But in true Von Trier style, not all the jokes in Nymphomaniac are openly shared with the audience. It wouldn't be a real Lars Von Trier film if he wasn't laughing at his audience. A striking example of this occurring early in Volume 2 is a bizarre fake out set-piece involving a young child and an explicit reference to the opening scenes of Antichrist. The joke here being that he doesn't kill the kid. Get it? Hilarious... Another scene where he has Gainsbourg offer an impassioned monologue pleading empathy for the tragedy of paedophiles who don't act on their natural passions firmly places Von Trier in classic provocateur mode.
One of the big structural jokes of Nymphomaniac comes in it's arduous length. In an interview conducted while he was making the film Von Trier stated that it would be “extremely long, extremely boring and extremely philosophical”, presumably in an effort to sarcastically buck the expectations of viewers expecting an exciting hardcore pornographic film. Even in the four hour version, many scenes are distended well beyond their standard function especially in the more tortuously conventional second volume. Here Von Trier trades in a form of conspicuous monotony – the joke being how pretentiously expanded, yet ultimately meaningless, the experience is.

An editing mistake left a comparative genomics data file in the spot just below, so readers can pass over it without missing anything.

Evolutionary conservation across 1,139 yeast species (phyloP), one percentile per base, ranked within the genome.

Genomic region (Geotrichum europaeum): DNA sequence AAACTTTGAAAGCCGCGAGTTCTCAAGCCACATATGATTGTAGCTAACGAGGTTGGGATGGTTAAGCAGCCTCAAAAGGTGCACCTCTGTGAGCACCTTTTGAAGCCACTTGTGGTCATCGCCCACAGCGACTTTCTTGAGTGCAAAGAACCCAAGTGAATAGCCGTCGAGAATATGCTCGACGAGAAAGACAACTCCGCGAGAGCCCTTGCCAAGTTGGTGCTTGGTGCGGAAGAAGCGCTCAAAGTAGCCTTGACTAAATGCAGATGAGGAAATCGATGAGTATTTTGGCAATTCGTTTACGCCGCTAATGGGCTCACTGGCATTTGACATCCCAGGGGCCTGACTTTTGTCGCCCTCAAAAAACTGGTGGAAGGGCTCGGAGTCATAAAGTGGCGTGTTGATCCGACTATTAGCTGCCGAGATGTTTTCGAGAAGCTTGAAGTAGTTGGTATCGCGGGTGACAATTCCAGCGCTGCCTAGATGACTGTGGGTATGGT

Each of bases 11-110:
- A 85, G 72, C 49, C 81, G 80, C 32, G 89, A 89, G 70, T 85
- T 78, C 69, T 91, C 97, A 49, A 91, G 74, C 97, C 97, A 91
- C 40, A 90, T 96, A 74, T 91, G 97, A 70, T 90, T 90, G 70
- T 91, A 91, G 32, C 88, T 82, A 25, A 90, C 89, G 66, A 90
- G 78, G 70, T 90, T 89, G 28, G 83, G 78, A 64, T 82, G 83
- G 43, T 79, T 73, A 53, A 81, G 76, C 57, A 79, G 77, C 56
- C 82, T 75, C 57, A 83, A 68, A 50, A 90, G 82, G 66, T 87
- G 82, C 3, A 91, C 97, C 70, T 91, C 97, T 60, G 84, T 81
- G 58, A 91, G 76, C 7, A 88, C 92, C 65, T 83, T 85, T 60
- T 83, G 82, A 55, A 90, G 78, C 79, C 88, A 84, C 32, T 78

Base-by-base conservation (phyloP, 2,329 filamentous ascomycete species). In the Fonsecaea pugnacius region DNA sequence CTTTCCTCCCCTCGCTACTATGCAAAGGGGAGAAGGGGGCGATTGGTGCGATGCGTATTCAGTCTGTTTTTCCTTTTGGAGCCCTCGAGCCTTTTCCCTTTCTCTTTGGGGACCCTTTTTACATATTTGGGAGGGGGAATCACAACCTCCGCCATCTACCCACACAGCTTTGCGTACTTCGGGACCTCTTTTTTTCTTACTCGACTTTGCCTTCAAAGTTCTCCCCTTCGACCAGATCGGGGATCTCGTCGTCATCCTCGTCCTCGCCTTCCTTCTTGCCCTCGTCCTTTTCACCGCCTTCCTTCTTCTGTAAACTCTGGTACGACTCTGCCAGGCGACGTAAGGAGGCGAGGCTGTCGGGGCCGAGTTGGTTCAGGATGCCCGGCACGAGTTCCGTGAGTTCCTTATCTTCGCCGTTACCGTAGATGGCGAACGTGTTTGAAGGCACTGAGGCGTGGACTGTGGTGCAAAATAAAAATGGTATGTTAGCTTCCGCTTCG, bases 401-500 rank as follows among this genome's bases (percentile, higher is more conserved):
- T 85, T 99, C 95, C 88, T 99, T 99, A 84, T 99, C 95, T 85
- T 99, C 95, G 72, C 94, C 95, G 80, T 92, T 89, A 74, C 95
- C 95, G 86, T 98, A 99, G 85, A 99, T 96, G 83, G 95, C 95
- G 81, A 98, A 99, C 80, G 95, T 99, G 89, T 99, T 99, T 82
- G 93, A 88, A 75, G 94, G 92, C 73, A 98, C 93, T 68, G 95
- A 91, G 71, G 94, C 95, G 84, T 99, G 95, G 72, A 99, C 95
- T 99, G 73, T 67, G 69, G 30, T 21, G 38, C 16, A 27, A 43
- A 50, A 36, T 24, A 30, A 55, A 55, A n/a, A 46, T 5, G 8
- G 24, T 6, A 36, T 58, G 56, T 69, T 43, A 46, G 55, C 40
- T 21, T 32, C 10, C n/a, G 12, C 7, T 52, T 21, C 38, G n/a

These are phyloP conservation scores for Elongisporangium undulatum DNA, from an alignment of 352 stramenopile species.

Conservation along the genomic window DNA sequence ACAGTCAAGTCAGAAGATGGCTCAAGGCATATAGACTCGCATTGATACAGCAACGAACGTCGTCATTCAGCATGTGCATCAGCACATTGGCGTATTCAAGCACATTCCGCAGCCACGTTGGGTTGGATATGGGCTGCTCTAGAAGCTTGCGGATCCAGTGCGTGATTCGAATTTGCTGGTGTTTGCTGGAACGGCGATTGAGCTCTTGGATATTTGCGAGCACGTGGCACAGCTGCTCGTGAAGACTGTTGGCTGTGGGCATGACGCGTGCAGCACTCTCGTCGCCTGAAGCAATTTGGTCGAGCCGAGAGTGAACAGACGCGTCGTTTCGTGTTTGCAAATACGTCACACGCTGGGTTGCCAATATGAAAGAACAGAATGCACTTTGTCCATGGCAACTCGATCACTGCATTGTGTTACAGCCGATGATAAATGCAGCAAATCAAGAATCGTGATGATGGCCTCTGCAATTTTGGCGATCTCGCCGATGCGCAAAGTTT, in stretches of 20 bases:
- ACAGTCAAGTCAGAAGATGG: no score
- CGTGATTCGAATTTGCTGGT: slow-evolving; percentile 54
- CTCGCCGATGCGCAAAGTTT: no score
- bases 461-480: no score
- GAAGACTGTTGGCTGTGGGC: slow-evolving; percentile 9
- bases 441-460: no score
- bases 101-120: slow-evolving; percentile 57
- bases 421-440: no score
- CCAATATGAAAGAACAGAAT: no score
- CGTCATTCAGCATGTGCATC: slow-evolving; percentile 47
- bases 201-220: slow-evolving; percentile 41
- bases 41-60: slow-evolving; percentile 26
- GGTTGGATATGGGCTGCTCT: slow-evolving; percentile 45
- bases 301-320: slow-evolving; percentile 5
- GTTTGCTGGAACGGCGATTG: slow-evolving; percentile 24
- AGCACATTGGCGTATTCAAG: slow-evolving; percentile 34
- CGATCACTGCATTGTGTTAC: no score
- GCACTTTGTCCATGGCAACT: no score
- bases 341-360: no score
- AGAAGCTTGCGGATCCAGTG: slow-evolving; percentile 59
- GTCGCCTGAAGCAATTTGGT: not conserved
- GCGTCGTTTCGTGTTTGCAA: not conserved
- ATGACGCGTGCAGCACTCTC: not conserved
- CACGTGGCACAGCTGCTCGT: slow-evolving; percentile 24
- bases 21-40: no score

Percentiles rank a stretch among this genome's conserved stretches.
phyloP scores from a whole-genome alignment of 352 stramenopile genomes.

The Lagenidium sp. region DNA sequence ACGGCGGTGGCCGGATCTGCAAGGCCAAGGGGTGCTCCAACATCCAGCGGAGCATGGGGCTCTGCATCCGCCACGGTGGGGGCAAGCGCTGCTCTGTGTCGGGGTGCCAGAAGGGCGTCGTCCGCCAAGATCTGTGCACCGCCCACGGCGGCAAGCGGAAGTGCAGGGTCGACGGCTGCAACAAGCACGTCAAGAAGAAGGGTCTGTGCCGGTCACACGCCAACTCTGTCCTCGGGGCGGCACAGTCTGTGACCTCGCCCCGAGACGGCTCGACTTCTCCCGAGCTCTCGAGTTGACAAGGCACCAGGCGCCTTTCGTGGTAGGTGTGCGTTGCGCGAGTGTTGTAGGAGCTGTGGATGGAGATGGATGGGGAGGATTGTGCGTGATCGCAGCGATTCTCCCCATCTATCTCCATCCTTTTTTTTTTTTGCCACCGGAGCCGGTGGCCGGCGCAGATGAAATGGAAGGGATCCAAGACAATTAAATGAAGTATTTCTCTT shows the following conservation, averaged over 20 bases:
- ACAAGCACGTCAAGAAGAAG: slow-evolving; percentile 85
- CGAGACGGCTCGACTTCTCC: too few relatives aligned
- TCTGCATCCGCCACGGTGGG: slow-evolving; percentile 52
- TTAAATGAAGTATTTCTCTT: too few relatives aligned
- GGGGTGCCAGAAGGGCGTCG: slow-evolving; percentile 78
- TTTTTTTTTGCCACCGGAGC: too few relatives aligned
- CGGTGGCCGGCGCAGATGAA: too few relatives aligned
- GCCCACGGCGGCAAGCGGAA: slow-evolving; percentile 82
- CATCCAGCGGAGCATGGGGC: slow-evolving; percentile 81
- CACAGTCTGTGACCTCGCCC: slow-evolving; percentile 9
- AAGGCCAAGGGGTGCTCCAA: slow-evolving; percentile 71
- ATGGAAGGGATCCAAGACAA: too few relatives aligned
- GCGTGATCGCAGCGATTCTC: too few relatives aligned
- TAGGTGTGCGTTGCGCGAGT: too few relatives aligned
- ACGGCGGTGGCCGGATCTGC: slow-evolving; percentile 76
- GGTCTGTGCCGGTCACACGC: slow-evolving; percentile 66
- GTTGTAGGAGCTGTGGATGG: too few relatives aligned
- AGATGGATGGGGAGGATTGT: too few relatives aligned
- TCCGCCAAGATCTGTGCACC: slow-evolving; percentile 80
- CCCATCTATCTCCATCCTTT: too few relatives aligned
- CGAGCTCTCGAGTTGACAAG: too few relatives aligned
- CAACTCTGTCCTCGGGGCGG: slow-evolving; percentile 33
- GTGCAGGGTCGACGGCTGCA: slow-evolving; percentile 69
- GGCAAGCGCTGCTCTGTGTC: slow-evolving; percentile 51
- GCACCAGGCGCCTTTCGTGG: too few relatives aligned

The fact that a longer – five and a half hour - cut exists seems to work perfectly as the ultimate Von Trier prank even though he supposedly had no hand in generating this shortened version. After sitting through the four hour version it seems an almost veiled threat that a longer version exists. In this shortened version the experience is still thoroughly exhausting.